After enjoying the new super moon/eclipse/equinox/Ostara day last Friday AND our tasty little chicken I thought it was time for some less gruesome kitchen activities.
I love bread. I think Dr. Atkins might be the devil incarnate but I have to admit when I follow his advice my butt shrinks. Anyway…
I LOVE BREAD. I know many people think bread is “difficult to make.” Have no fear; each year there are only 3 deaths worldwide due to improper bread making attempts and most of those are in Slovenia; so statistically the risk is low on this continent. I’m sure bread machines are a big time saver but I highly recommend at least trying free form bread.
I totally agree that kneading is a pain- but it is a good workout AND tension reliever. If you are worried about the floury-mess kneading dough on the counter can create; try mixing and kneading inside a large deep bowl. It keeps the mess contained and you don’t antique your entire kitchen.
It is like you are your own bread machine (A bread machine can be used to mix, kneed and proof this dough. I won’t judge you, but Jebus might.) A counter top mixer with a dough hook is my all time favorite bread-baking helper so if you have one, use it.
The most important ingredient in bread making is patience. Most recipes will follow a basic pattern; activate yeast, mix, kneed, proof, punch down, form, proof, bake.
I modified a classic Easter bread recipe, replacing sugar with honey. I had no need to dye the eggs for “more color” thanks to our ladies.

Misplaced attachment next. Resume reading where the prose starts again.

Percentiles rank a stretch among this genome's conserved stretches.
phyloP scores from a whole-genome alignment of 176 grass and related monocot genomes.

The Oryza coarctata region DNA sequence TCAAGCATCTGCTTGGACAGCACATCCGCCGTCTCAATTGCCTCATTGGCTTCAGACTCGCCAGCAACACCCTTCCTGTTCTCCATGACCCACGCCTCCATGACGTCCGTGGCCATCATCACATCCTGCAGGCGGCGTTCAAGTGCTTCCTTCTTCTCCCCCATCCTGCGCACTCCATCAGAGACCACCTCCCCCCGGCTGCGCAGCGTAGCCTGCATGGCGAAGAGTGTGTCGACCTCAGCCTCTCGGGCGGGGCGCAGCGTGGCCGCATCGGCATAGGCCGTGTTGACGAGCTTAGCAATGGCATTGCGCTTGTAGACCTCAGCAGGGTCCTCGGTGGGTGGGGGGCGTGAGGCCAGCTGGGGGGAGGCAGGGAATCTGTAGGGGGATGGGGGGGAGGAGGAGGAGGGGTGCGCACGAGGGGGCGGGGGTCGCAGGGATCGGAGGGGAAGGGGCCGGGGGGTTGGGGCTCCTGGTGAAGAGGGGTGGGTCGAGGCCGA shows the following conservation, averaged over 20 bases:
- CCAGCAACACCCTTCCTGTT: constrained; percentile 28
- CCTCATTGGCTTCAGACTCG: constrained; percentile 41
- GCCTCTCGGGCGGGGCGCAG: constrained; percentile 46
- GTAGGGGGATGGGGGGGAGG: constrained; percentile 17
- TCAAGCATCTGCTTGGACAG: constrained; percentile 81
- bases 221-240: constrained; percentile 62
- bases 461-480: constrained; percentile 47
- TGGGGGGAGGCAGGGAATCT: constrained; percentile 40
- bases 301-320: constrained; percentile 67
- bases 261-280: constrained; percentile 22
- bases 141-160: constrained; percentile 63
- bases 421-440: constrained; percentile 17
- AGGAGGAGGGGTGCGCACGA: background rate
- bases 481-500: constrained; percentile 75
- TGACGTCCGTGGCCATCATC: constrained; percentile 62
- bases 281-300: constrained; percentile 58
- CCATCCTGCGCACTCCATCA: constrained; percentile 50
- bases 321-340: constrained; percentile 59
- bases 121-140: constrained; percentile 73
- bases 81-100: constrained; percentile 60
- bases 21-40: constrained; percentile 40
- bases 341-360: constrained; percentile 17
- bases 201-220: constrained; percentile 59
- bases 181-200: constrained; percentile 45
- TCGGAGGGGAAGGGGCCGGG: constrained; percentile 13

The braiding might look difficult but it is easier than braiding hair. After the dough doubles in size; turn it out on to a floured board (you don’t need much.) I flatten the dough into a long log and cut it into five strips leaving the top connected.
For smaller breaded loafs I roll the dough into snakes but for a big loaf like this I think it is easier just to cut the strands.
A three strand braid will do just fine. Any odd number of strands can be easily braided as long as you remember- over, under, over. Unlike braiding hair I approach braiding bread like weaving, don’t try to hold all the strands and braid the dough french braid style.
The trick is to fold the 3rd and 5th strand up, then just lay the 1st strand across, like so:
Lay the 3rd and 5th strands back down and repeat (now the 2nd strand is the 1st.) Again, there is no way to mess this up and every attempt will result in edible bread. No matter the shape.
I placed my braided dough in a buttered ceramic bunt pan but it can be made on a flat pan too. I placed five raw eggs all around. They will cook with the bread.
Then cover with a damp paper towel and tea cloth. This is also the time to turn the oven on. Make sure it proofs in a warm area free of drafts.
I like to use a paper towel under the cloth one because during proofing parts of the loaf inevitably dry to the covering. When this happens I can sprinkle the paper towel with water; wait a couple seconds and it comes right off. I often have a tougher time when the dough affixes to a cloth towel.
After proofing; the eggs are becoming swallowed by the ever rising loaf.
When I can lightly poke the dough and it springs back, it’s time to bake. I washed it with egg yoak, butter and salt. Hey, “why not?”
Less than an hour later.
I was so excited about fresh baked bread; I ate first and took pictures later. I’m not sorry. Eggy-carby sweet goodness. Now I need help eating it…
Ok, no I don’t.
Make your own.
Shazam, that looks good! And the eggs are like hard boiled inside?
Yep, they cook WITH the bread so all you do is stick them in raw and you have eggs and bread for breakfast. 🙂
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